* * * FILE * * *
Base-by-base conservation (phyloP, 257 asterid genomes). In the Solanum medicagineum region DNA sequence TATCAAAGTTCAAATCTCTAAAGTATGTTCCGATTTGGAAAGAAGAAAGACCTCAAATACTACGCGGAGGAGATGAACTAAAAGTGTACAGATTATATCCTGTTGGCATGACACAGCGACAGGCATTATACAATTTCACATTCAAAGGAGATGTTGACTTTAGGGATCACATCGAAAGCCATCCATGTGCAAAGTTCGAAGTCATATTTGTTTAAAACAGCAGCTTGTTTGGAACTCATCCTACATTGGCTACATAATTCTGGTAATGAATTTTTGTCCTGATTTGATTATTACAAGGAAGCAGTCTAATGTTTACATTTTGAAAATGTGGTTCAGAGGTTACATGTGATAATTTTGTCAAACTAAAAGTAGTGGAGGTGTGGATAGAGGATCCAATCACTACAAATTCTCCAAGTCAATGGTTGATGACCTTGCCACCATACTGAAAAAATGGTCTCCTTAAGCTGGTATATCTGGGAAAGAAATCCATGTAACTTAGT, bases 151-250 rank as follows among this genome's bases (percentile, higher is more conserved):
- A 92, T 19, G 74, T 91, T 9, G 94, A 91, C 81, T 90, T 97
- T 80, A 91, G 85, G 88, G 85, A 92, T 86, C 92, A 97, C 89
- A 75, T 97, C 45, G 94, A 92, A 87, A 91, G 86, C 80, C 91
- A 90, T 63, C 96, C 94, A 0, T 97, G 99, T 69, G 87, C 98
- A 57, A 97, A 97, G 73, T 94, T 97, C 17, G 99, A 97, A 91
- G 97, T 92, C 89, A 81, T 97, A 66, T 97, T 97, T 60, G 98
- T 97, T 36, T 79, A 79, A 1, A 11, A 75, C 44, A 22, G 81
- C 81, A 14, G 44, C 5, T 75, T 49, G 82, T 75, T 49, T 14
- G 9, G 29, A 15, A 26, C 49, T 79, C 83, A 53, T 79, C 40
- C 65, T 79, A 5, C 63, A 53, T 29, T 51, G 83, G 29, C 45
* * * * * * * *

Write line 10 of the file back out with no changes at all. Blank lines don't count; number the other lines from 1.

- G 9, G 29, A 15, A 26, C 49, T 79, C 83, A 53, T 79, C 40